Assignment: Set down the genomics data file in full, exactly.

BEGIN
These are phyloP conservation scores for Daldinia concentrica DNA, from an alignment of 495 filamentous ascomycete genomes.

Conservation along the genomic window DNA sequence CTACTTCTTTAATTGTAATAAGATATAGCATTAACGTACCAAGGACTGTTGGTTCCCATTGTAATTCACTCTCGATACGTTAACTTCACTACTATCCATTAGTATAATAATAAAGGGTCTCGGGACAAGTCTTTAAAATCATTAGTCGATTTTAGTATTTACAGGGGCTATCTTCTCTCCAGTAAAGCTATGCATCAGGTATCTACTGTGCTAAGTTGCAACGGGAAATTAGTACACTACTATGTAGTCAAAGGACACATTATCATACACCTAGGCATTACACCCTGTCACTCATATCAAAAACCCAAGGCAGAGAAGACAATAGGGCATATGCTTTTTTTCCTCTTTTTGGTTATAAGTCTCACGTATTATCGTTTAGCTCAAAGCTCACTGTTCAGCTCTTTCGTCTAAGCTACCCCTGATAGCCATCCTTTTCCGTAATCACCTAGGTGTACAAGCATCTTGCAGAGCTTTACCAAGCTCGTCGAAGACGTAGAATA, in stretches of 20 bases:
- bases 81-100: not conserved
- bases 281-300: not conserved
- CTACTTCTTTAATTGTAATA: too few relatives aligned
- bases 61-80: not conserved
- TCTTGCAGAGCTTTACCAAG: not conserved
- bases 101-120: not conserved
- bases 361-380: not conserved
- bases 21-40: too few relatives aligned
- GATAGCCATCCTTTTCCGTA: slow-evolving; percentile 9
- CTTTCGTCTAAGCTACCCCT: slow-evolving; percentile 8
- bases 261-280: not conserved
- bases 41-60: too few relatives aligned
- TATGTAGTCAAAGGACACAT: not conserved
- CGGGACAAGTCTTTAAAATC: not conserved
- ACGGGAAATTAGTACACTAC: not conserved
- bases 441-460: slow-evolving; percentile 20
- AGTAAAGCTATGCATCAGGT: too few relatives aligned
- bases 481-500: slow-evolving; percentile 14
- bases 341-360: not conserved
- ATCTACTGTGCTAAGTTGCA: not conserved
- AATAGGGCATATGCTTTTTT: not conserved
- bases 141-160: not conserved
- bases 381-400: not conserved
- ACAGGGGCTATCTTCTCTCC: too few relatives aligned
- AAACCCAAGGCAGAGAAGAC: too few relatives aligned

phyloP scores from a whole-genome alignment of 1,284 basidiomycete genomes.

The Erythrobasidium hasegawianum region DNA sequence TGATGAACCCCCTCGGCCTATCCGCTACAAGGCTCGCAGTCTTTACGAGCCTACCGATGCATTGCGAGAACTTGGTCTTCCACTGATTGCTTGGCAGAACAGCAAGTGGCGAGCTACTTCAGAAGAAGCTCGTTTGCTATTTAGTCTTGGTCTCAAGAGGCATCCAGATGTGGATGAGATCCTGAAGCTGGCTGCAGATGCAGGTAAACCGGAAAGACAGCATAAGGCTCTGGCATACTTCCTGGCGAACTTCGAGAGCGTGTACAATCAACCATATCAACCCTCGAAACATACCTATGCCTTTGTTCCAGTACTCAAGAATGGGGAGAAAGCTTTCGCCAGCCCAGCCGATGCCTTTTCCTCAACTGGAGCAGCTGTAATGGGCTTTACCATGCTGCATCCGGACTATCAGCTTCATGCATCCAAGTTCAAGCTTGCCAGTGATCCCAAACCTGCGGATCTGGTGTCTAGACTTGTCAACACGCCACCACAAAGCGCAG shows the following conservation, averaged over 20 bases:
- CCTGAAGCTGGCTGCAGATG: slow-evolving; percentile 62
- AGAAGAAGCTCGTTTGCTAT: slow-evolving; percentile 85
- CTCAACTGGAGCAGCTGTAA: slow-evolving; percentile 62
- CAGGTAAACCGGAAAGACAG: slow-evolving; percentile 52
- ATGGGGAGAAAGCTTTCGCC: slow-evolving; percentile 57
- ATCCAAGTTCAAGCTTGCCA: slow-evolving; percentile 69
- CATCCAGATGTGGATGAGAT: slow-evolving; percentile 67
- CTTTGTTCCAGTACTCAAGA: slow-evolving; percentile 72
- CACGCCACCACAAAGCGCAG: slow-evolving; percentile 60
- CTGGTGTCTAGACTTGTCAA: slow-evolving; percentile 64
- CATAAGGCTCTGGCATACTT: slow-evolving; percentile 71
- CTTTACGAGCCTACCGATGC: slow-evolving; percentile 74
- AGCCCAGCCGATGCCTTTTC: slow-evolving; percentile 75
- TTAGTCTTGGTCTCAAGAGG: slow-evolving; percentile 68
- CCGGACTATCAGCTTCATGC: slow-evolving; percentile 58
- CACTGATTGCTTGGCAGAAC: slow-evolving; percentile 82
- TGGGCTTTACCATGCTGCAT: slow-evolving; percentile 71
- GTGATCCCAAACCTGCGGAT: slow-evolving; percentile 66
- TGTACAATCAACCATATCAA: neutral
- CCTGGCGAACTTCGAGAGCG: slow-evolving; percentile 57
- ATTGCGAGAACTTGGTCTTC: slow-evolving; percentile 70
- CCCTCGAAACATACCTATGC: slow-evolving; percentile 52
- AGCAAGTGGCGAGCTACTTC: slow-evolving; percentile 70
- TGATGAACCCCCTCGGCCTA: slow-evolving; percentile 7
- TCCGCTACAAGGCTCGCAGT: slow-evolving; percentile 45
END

These are phyloP conservation scores for Daldinia concentrica DNA, from an alignment of 495 filamentous ascomycete genomes.

Conservation along the genomic window DNA sequence CTACTTCTTTAATTGTAATAAGATATAGCATTAACGTACCAAGGACTGTTGGTTCCCATTGTAATTCACTCTCGATACGTTAACTTCACTACTATCCATTAGTATAATAATAAAGGGTCTCGGGACAAGTCTTTAAAATCATTAGTCGATTTTAGTATTTACAGGGGCTATCTTCTCTCCAGTAAAGCTATGCATCAGGTATCTACTGTGCTAAGTTGCAACGGGAAATTAGTACACTACTATGTAGTCAAAGGACACATTATCATACACCTAGGCATTACACCCTGTCACTCATATCAAAAACCCAAGGCAGAGAAGACAATAGGGCATATGCTTTTTTTCCTCTTTTTGGTTATAAGTCTCACGTATTATCGTTTAGCTCAAAGCTCACTGTTCAGCTCTTTCGTCTAAGCTACCCCTGATAGCCATCCTTTTCCGTAATCACCTAGGTGTACAAGCATCTTGCAGAGCTTTACCAAGCTCGTCGAAGACGTAGAATA, in stretches of 20 bases:
- bases 81-100: not conserved
- bases 281-300: not conserved
- CTACTTCTTTAATTGTAATA: too few relatives aligned
- bases 61-80: not conserved
- TCTTGCAGAGCTTTACCAAG: not conserved
- bases 101-120: not conserved
- bases 361-380: not conserved
- bases 21-40: too few relatives aligned
- GATAGCCATCCTTTTCCGTA: slow-evolving; percentile 9
- CTTTCGTCTAAGCTACCCCT: slow-evolving; percentile 8
- bases 261-280: not conserved
- bases 41-60: too few relatives aligned
- TATGTAGTCAAAGGACACAT: not conserved
- CGGGACAAGTCTTTAAAATC: not conserved
- ACGGGAAATTAGTACACTAC: not conserved
- bases 441-460: slow-evolving; percentile 20
- AGTAAAGCTATGCATCAGGT: too few relatives aligned
- bases 481-500: slow-evolving; percentile 14
- bases 341-360: not conserved
- ATCTACTGTGCTAAGTTGCA: not conserved
- AATAGGGCATATGCTTTTTT: not conserved
- bases 141-160: not conserved
- bases 381-400: not conserved
- ACAGGGGCTATCTTCTCTCC: too few relatives aligned
- AAACCCAAGGCAGAGAAGAC: too few relatives aligned

phyloP scores from a whole-genome alignment of 1,284 basidiomycete genomes.

The Erythrobasidium hasegawianum region DNA sequence TGATGAACCCCCTCGGCCTATCCGCTACAAGGCTCGCAGTCTTTACGAGCCTACCGATGCATTGCGAGAACTTGGTCTTCCACTGATTGCTTGGCAGAACAGCAAGTGGCGAGCTACTTCAGAAGAAGCTCGTTTGCTATTTAGTCTTGGTCTCAAGAGGCATCCAGATGTGGATGAGATCCTGAAGCTGGCTGCAGATGCAGGTAAACCGGAAAGACAGCATAAGGCTCTGGCATACTTCCTGGCGAACTTCGAGAGCGTGTACAATCAACCATATCAACCCTCGAAACATACCTATGCCTTTGTTCCAGTACTCAAGAATGGGGAGAAAGCTTTCGCCAGCCCAGCCGATGCCTTTTCCTCAACTGGAGCAGCTGTAATGGGCTTTACCATGCTGCATCCGGACTATCAGCTTCATGCATCCAAGTTCAAGCTTGCCAGTGATCCCAAACCTGCGGATCTGGTGTCTAGACTTGTCAACACGCCACCACAAAGCGCAG shows the following conservation, averaged over 20 bases:
- CCTGAAGCTGGCTGCAGATG: slow-evolving; percentile 62
- AGAAGAAGCTCGTTTGCTAT: slow-evolving; percentile 85
- CTCAACTGGAGCAGCTGTAA: slow-evolving; percentile 62
- CAGGTAAACCGGAAAGACAG: slow-evolving; percentile 52
- ATGGGGAGAAAGCTTTCGCC: slow-evolving; percentile 57
- ATCCAAGTTCAAGCTTGCCA: slow-evolving; percentile 69
- CATCCAGATGTGGATGAGAT: slow-evolving; percentile 67
- CTTTGTTCCAGTACTCAAGA: slow-evolving; percentile 72
- CACGCCACCACAAAGCGCAG: slow-evolving; percentile 60
- CTGGTGTCTAGACTTGTCAA: slow-evolving; percentile 64
- CATAAGGCTCTGGCATACTT: slow-evolving; percentile 71
- CTTTACGAGCCTACCGATGC: slow-evolving; percentile 74
- AGCCCAGCCGATGCCTTTTC: slow-evolving; percentile 75
- TTAGTCTTGGTCTCAAGAGG: slow-evolving; percentile 68
- CCGGACTATCAGCTTCATGC: slow-evolving; percentile 58
- CACTGATTGCTTGGCAGAAC: slow-evolving; percentile 82
- TGGGCTTTACCATGCTGCAT: slow-evolving; percentile 71
- GTGATCCCAAACCTGCGGAT: slow-evolving; percentile 66
- TGTACAATCAACCATATCAA: neutral
- CCTGGCGAACTTCGAGAGCG: slow-evolving; percentile 57
- ATTGCGAGAACTTGGTCTTC: slow-evolving; percentile 70
- CCCTCGAAACATACCTATGC: slow-evolving; percentile 52
- AGCAAGTGGCGAGCTACTTC: slow-evolving; percentile 70
- TGATGAACCCCCTCGGCCTA: slow-evolving; percentile 7
- TCCGCTACAAGGCTCGCAGT: slow-evolving; percentile 45